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The Last of Mrs. Cheyney

Bailiwick Repertory

Fucking Our Fathers

Bailiwick Repertory

Working the room at a New Year's party for London's upper crust, British dramatist Frederick Lonsdale spotted a gentleman he despised walking in. The host, fearing that the occasion might be ruined if the playwright were tempted to start tossing the verbal darts that were his specialty, encouraged him to appease the object of his contempt. Lonsdale walked over to the man. "I wish you a happy New Year," he announced graciously. "But only one."

Like his predecessor Oscar Wilde and his contemporary Noel Coward, Lonsdale was a lifetime member of the too-clever-by-half club. Judging from this famous barb, there was little separation between his art and his life; he made a fortune writing scripts that packed eloquently dissipated aristocrats into well-appointed drawing rooms and let them have at one another. Nearly forgotten now, he had numerous London and New York hits during his heyday, perhaps the greatest of which was The Last of Mrs. Cheyney. It opened on Broadway on November 9, 1925, and ran for nearly 400 performances; in later years it was turned into a Hollywood feature film not once but three times: in 1929 starring Norma Shearer, 1937 starring Joan Crawford, and 1951 starring Greer Garson.

It's easy to see the appeal of Lonsdale's comedy. Accompanying his sometimes loopy wit ("To accuse a beautiful woman of being liked by one is suggestive that her underclothes are made of linoleum") is a plot deliciously ridden with twists. Lady Cheyney, a widow newly arrived from Australia and desperate to enhance her social profile, invites a neurasthenic clump of muckety-mucks to her country home for an afternoon of music. (Out of earshot of his hostess, the personality-free Willie Wynton moans, "The first part of the concert is over. And if the second part isn't better than the first, the garden will be strewn with bodies.") As the aristocratic detritus drape themselves over Mrs. Cheyney's furniture, hell-bent on exercising their God-given right to do nothing, it becomes clear that Cheyney has two potential suitors: aging, wealthy bore Lord Elton and young, waggish libertine Lord Dilling. Everyone else at the party merely coos over Mrs. Ebley's spectacular pearls.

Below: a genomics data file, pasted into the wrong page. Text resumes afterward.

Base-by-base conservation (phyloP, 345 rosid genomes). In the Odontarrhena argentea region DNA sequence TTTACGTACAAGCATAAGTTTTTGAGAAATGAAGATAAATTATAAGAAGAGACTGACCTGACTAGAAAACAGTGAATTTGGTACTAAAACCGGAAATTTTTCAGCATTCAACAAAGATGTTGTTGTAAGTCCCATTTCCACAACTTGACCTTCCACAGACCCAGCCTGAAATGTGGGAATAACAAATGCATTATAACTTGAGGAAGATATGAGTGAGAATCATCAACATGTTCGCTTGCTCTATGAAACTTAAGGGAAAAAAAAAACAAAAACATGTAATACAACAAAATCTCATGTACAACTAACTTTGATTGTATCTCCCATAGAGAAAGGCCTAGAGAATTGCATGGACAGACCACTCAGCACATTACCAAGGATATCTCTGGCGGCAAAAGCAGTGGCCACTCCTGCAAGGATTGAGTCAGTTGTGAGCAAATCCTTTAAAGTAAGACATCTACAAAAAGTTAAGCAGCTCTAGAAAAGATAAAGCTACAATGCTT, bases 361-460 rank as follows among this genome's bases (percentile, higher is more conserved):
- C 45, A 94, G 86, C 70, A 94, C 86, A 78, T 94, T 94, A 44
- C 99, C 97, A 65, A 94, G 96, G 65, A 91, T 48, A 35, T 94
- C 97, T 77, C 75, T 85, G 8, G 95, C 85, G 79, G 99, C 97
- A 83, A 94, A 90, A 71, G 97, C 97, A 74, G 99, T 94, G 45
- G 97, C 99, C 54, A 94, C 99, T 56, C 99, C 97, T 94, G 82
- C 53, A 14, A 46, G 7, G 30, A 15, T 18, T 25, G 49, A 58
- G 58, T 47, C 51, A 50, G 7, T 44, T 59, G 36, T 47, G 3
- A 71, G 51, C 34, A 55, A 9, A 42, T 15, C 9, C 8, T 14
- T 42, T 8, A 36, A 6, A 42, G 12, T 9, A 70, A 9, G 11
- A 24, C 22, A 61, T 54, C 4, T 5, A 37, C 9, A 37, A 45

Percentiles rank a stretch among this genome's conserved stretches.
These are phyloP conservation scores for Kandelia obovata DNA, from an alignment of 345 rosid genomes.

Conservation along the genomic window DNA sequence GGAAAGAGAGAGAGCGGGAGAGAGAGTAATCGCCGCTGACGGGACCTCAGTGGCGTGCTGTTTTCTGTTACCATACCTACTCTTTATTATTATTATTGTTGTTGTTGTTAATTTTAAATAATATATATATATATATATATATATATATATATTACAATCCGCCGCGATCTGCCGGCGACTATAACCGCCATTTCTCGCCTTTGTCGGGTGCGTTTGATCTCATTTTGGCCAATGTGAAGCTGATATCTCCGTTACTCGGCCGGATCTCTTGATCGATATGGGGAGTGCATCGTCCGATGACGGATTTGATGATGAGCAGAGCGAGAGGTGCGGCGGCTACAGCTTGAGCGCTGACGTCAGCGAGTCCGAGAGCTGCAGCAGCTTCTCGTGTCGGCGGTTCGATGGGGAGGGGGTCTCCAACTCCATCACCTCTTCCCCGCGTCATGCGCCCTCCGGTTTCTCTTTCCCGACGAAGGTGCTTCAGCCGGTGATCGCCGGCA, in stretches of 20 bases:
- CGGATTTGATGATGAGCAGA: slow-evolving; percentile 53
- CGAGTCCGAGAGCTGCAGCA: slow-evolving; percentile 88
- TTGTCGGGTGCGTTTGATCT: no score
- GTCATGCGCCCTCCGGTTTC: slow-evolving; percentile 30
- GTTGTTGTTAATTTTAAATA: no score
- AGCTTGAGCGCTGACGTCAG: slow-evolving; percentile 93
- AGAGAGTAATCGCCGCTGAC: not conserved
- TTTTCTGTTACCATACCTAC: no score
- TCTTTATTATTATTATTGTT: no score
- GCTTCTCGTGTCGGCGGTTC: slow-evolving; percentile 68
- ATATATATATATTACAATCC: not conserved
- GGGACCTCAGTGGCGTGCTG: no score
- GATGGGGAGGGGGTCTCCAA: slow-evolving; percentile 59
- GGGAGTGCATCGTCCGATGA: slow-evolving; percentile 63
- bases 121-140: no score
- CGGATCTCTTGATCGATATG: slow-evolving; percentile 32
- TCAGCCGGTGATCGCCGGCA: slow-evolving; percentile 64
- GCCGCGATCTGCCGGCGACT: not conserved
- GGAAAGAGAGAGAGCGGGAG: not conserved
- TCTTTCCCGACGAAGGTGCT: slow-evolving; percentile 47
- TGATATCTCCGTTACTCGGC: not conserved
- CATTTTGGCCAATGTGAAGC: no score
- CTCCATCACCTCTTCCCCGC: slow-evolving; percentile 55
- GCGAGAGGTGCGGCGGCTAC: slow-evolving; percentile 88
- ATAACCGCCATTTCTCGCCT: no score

Cheyney, it seems, eyes those pearls with particular interest. By the end of the first act, when her guests have left, we know two things: she and Dilling have fallen for each other, and her aristocratic pose is just that. Alone with her ersatz servants--in fact small-time jewel thieves--she admits that their scheme to ingratiate themselves with Mrs. Ebley for the sole purpose of stealing her pearls has hit a snag: Cheyney likes the swells. As she exclaims with quintessential Lonsdalian understatement: "The idea of persuading perfectly charming people into inviting you into their house for the purpose of robbing them isn't pleasing me at all!"

The first act sails along on its own scintillating hot air. And director James Pelton certainly knows how to maintain a brisk pace. But he can't seem to make sense of the action or to articulate the comedy. Moreover, his cast is stranded on Craig Choma's inexcusably unplayable set--a room devoid of useful furniture save for a round padded bench plunked center stage, where everyone clusters like hair caught in a drain trap. Worse, they chatter indiscriminately. Lonsdale's flood of wit becomes a wash, and his characters remain indistinct. Even the line about linoleum underpants falls with a thud. This is a play that requires some nuance, and it feels as though the cast needs another week of rehearsals to find the few dozen levels in Lonsdale's script that might help bring motives and relationships into focus.